teacher. The following day, the children recall and retell
the story. This can be a verbal retelling or in the form of
free renderingas a drawing or constructionwhich
gives the children an opportunity for creative expression.
New information from the teacher is also added. On the third
day, the child creates something, either in writing or drawing
in the main lesson book. So, you have new learning on the
first day but you dont practice it on the day it is
presented. The child has an opportunity to sleep on it. The
second day there will be a practice activity. On the third
day, something concrete goes, in a permanent form, into the
main lesson book, the childs self-made textbook. The
children get used to that rhythm. By engaging the mind, feeling
and action, the learning deepens and becomes part of the whole
The students are constantly processing concepts. This is different
than just presenting information. Information is data, little
bites of things, and not the whole. By taking two hours each
day for the main lesson, the child has the necessary time
to integrate the lesson. The art of teaching is the ability
to present that rhythm for learning in an effective way.
The main lesson is taught at the beginning of the day when
the children are most alert. Then there is time for a snack
and a recess/free play in the yard. In the middle of the day
they come back for two more periods that cover language arts,
reading, art and music. Then comes lunch and recess. The afternoon
classes include games, handcrafts and other physical learning
The main lesson teachers also teach specialty classes. After
main lesson, they may leave their class in the hands of another
specialty teacher and travel to another class to teach subjects
they have developed. I often teach drawing, painting, modeling
In kindergarten, the emphasis is on learning by imitation.
They move in circle activities, do puppet plays, listen to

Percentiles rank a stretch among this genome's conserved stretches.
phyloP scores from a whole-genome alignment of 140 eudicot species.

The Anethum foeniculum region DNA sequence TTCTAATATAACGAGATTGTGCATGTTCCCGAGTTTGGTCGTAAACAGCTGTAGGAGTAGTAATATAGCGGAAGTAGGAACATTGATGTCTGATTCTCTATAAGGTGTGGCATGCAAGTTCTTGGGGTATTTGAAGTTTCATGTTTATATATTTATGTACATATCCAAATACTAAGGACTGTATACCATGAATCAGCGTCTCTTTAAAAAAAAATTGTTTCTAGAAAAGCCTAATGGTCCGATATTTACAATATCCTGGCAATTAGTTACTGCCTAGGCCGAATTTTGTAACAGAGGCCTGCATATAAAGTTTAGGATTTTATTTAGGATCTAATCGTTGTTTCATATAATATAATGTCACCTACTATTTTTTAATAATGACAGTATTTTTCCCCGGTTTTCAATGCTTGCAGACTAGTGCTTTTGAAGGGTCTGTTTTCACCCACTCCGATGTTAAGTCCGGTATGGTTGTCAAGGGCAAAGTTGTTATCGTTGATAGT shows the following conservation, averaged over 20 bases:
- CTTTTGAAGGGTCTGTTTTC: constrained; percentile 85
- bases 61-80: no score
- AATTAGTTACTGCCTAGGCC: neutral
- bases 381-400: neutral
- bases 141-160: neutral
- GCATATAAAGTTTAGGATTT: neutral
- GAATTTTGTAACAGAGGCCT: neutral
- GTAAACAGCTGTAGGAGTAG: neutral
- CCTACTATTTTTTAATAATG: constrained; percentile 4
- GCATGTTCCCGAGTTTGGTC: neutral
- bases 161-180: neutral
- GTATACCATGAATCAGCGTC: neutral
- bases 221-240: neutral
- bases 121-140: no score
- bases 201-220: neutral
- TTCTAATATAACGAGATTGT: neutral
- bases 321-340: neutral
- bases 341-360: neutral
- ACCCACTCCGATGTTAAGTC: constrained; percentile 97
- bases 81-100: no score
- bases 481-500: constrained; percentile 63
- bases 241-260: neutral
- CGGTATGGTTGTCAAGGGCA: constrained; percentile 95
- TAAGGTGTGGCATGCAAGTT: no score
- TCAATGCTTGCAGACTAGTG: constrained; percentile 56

stories and act out fairy tales. They play. The kindergarten
is filled with simple objects that stimulate imitation and
imaginative play. Silks and fabrics are used for costumes.
After listening to a story about kings and queens, or a princess
and prince, the children can put on silk capes and become
those characters. They can use nice pieces of wood for building.
The dolls are simple and not too formed. That way the children
can bring their imaginations to those dolls and to how to
play with them.
Each day kindergarten involves the children in some highlighted
activity such as painting or modeling. The children learn
to sew and to cook soup and bake bread. They work together
to set the table and make snacks. In these activities, they
are building social and language skills to prepare them for
first grade. They arent using worksheets.
In first grade, the children begin to learn to read first
by writing. They learn their letters; the letters becomes
words; the words become sentences. They read their own sentences,
their own books. They build confidence for reading by reading
what is familiar to them. They learn word families and simple
phonics. They may act out a play and then read the text.
The children learn their numbers and all four computational
skills in first gradeadding, subtracting, multiplying
and dividing. That is a little bit different from most public
schools where they learn division later. Math is taught in
a concrete manner, showing the connections between these processes.
Each child might get a little bag filled with jewels or a
basket of acorns. They add and subtract them, making groups
Each teacher uses his or her imagination to give the math
processes life. I invented math helpers: Diana Divide is a
large girl who wears a bright red dress because she is so
warm and giving. She wants everything to be fair and equal
and she divides her whole array of jewels into equal parts.
Timothy Times is her best friend. He is thin and lively and
wears the color yellow. He is wearing yellow because he is
expansive. He doesnt want to add 1, 2, 3, 4. He wants
to say: 2, 4, 6, 8. He views them in terms of division or
Halloween Photos, Second grade, River Oak School (top),
First grade, private Waldorf school (bottom)
Children act out these parts with costumes. Peter Plus is
rotund and dresses in a green tunic. He loves to add and add
and wants more and more and more. He is a best friend with
Minny Minus who is a little bit melancholic. She has a big
hole in her apron pocket and wherever she goes she loses her
jewels. So Minny Minus always ends up with less than what
she started with. Peter Plus is happy because he is picking
them up. As the teacher tells these stories, the children
remember the images and they dont forget the pictures.
I have seen children go into a panic when asked to solve word
problems. If I say: What is happening? Which helper
do you need to call on? They say, Oh Minny Minus.
It comes to them like that. Solving story problems has been
easy because the children have these characters to help them.
In first grade, the teacher or a student puts on a costumea
tunic with the arithmetic signs stitched on it and a matching
gnome hat. Then the arithmetic problem is acted out in a concrete,